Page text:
I cannot envision the magnitude of fan mail and requests for autograph and auction items which must pour in for the extremely popular baseball players such as Derek Jeter and Mariano Rivera – not only to the Yankees office, but to the players themselves.
Comparatively, Ken probably receives a hundredth of that as a former Major Leaguer, however, the requests do appear fast and furious. Not a week goes by that an auction item isn’t solicited by a group or individual via e-mail, letter, phone, or verbally. And not a day passes that our Maryland mailbox doesn’t contain fan letters mixed in with the junk mail. At least 3-5 envelopes arrive every day from all around the country requesting Ken’s autograph – and this after all these years – he retired from the field in 1984.
We’ve given away autographed baseballs, bats, cleats, duffel bags, programs, scorebooks, baseball cards, postcards, lithographs, 8x10s, a stadium seat, posters, hats, personal photographs, and golf shirts … you name it, Ken has signed it and I’ve mailed it or dropped it off. We’ve doled out these donations to schools, nonprofit organizations, dances, bull roasts, libraries, golf tournaments, little leagues, churches, baseball programs, and friends and neighbors … for this cause, that cause, the best cause, the littlest cause, and for no cause at all.
Honestly, we’re running out of items for Ken to sign. It’s not like we stockpile an inventory of bats and balls in a sporting goods warehouse attached to our house. The only thing we keep on hand because they’re requested so often is 8×10 autographs of Ken in action in Orioles uniform. We still have a few old pieces of O’s memorabilia like programs and posters in the basement, but nothing to draw big money in a silent auction.
As the unofficial Ken Singleton secretary, at times I’ve had to get a bit creative when promising items to people. I’ve created photo albums from our personal stash, such as our 2007 trek up to Cooperstown for Cal Ripken Jr’s Hall of Fame induction. I snapped close-ups of Willie Mays, Yogi Berra, Brooks Robinson, and a bunch of other Hall of Famers. Add a little caption-writing and Ken’s autograph, and ta-da … the baseball decorated photo albums thrilled several bidders as they wrote checks at fundraisers.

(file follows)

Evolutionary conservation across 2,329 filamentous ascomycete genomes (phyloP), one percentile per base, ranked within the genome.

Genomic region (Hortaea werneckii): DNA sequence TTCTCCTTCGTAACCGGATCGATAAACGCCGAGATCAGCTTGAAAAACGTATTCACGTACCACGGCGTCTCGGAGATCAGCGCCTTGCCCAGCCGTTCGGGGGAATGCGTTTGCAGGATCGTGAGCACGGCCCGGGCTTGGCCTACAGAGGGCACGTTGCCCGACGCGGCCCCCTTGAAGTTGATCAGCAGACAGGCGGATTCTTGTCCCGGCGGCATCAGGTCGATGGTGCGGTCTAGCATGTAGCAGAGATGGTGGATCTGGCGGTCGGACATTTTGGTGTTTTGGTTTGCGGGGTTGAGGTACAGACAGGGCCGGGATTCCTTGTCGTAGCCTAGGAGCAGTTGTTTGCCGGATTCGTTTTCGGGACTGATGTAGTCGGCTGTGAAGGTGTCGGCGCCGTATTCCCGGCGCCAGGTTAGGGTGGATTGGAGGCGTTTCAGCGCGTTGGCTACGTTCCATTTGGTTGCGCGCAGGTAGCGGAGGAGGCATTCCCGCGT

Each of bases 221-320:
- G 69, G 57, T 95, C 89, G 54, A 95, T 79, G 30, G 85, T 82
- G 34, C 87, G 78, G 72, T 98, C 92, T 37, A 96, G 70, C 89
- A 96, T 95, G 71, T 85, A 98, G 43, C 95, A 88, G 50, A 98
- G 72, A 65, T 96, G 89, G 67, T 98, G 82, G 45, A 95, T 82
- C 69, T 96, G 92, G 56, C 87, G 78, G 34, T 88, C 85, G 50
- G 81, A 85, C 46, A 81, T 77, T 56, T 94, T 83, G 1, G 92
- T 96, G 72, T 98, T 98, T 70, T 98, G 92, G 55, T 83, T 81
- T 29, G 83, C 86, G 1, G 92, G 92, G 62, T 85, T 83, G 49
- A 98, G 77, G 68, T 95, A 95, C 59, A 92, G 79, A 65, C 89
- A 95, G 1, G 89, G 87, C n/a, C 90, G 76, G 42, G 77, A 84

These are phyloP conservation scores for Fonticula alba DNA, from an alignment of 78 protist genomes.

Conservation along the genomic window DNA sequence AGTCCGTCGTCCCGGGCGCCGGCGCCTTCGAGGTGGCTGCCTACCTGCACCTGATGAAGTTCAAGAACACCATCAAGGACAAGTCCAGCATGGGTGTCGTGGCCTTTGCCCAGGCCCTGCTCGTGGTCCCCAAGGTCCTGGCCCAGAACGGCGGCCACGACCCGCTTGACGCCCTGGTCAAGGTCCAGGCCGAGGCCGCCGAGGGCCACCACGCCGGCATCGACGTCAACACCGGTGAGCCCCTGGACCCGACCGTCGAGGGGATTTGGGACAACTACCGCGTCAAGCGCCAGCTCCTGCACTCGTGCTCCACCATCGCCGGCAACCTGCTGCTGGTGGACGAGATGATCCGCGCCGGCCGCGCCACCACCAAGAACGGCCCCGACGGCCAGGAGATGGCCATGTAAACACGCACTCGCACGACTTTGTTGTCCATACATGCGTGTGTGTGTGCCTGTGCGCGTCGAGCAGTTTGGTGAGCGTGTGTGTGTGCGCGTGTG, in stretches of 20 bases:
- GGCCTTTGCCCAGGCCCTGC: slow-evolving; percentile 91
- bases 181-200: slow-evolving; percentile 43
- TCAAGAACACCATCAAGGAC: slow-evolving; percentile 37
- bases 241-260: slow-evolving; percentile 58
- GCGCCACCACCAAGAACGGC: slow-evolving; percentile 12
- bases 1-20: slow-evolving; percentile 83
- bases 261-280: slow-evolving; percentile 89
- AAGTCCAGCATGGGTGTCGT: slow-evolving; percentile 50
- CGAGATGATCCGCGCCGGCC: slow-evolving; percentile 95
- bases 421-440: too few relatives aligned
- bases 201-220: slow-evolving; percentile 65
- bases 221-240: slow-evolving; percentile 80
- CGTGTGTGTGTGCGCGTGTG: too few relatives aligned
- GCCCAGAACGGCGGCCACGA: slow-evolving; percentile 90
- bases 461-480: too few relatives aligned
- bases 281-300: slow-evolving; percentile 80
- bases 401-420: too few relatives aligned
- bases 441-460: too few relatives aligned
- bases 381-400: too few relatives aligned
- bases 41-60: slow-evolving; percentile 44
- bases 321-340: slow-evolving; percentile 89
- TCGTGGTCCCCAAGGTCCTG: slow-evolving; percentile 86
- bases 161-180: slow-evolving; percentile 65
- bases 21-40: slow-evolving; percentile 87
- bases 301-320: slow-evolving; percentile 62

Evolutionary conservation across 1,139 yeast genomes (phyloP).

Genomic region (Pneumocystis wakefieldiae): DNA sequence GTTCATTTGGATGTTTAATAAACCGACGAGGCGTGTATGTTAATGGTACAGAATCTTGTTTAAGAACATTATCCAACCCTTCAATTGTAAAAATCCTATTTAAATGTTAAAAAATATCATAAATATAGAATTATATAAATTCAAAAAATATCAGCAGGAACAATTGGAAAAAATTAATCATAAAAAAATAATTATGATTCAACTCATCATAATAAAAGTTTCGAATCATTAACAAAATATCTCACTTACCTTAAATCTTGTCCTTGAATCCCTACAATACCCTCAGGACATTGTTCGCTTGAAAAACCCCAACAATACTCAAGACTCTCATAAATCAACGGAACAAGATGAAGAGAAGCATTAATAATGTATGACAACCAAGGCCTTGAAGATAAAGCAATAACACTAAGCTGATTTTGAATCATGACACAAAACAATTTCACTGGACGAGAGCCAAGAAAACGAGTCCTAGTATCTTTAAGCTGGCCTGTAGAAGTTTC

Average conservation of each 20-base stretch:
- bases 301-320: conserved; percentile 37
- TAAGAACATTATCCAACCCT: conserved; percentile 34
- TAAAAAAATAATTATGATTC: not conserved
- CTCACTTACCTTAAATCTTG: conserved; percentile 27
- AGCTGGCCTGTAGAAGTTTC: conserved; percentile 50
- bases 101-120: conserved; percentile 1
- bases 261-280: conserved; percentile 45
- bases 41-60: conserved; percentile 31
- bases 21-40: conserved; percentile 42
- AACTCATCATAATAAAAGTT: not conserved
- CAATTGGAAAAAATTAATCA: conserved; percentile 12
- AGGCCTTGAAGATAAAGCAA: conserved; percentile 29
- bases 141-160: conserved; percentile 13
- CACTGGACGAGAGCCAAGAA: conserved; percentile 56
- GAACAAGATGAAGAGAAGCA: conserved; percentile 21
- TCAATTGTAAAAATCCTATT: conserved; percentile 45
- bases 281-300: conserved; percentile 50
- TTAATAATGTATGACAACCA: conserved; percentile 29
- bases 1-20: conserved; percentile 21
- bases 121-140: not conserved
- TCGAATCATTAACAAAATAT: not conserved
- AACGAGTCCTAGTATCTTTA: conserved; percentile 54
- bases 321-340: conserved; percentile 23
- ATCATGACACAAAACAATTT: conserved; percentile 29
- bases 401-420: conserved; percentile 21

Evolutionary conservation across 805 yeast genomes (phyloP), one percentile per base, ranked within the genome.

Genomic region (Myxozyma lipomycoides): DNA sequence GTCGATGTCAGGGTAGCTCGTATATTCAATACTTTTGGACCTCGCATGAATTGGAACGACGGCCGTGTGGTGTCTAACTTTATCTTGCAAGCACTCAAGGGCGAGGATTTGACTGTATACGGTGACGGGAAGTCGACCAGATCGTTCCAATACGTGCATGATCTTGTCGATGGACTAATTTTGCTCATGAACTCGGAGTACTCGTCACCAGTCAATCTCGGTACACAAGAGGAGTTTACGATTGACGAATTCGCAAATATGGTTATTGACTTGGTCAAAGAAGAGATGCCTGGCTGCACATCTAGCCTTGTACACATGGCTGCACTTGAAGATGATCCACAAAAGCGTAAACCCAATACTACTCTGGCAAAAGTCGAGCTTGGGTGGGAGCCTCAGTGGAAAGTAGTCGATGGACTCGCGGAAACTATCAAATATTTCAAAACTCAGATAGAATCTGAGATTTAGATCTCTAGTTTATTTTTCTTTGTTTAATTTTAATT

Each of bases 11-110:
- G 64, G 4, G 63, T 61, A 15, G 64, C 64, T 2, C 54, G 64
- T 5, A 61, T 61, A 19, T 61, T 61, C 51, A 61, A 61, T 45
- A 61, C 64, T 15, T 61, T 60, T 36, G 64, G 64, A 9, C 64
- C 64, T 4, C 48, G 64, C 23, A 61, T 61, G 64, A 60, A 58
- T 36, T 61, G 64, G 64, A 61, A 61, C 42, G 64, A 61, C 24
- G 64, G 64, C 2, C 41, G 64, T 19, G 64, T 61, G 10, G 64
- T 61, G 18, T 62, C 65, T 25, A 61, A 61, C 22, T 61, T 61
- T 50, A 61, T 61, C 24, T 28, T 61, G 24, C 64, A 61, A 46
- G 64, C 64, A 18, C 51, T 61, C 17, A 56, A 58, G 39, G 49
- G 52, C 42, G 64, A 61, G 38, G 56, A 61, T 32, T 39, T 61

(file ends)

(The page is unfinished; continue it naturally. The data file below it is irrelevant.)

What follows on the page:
Sometimes I stick under Ken’s nose used scorebooks to autograph which I extract from the pile in his home office and send them as auction items. They’re filled with Ken’s left-handed slant as he diligently keeps score during Yankees games. These have proved to be well-liked; we witnessed one earn $400 at a fundraiser.
And when I can’t locate any more big ticket items around the house, I give away Ken himself! When we belonged to a local golf course, I would create an attractive certificate on the computer for A Round of Golf and Lunch with Ken Singleton. These go over well also, as Ken remains a popular Baltimore sports celebrity.
So when the question is lobbed my way – “Does Ken have a baseball he could sign?” I suggest to autograph seekers if they supply the ball I’ll gladly get him to sign it. For the nonprofit organizations, I do my best to find an item to donate.
Notice I get the question rather than Ken; usually people are too chicken to approach him. Just like in public. A fan may spot Ken, but s/he approaches me instead, “Do you think your husband would autograph this?” I redirect the anxious person in hubby’s direction, “Ask him,” I say. “He’ll do it, and he doesn’t bite.”
Not to be discourteous, but I get no agent fee (wink), and if someone wants Ken’s autograph badly enough, I figure they should be bold enough to ask him for one.
But they better find a piece of paper or something, because sorry fans, the Singletons are fresh out of autograph items.